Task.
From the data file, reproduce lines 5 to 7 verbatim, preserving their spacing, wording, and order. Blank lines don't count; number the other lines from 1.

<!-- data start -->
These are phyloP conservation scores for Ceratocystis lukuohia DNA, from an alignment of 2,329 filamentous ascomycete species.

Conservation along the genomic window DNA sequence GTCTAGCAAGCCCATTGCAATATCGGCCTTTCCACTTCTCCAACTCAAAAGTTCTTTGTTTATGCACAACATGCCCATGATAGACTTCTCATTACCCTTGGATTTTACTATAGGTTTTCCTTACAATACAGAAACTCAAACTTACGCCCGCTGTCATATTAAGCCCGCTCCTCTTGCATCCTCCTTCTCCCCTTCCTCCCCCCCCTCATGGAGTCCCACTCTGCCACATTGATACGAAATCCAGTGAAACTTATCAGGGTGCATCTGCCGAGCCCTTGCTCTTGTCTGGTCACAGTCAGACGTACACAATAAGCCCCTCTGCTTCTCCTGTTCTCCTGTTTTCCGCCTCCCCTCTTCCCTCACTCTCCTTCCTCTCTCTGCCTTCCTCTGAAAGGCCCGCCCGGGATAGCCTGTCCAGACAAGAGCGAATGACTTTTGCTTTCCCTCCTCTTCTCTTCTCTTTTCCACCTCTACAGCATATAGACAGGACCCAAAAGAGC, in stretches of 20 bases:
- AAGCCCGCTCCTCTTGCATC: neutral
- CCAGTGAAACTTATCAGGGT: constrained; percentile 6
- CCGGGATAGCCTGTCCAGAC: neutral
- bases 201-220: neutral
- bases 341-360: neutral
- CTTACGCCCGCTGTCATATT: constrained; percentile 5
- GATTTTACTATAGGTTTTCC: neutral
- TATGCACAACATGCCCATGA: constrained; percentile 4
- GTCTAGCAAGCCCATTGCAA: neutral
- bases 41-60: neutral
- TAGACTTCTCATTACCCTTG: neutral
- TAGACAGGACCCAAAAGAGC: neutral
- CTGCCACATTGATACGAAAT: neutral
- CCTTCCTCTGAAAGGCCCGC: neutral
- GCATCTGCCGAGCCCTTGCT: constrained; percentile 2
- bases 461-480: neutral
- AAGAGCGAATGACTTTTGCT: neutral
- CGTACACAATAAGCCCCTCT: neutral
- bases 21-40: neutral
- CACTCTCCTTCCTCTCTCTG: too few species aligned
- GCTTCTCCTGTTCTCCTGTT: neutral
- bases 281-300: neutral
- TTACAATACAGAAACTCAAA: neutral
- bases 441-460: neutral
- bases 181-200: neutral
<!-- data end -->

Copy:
- CCGGGATAGCCTGTCCAGAC: neutral
- bases 201-220: neutral
- bases 341-360: neutral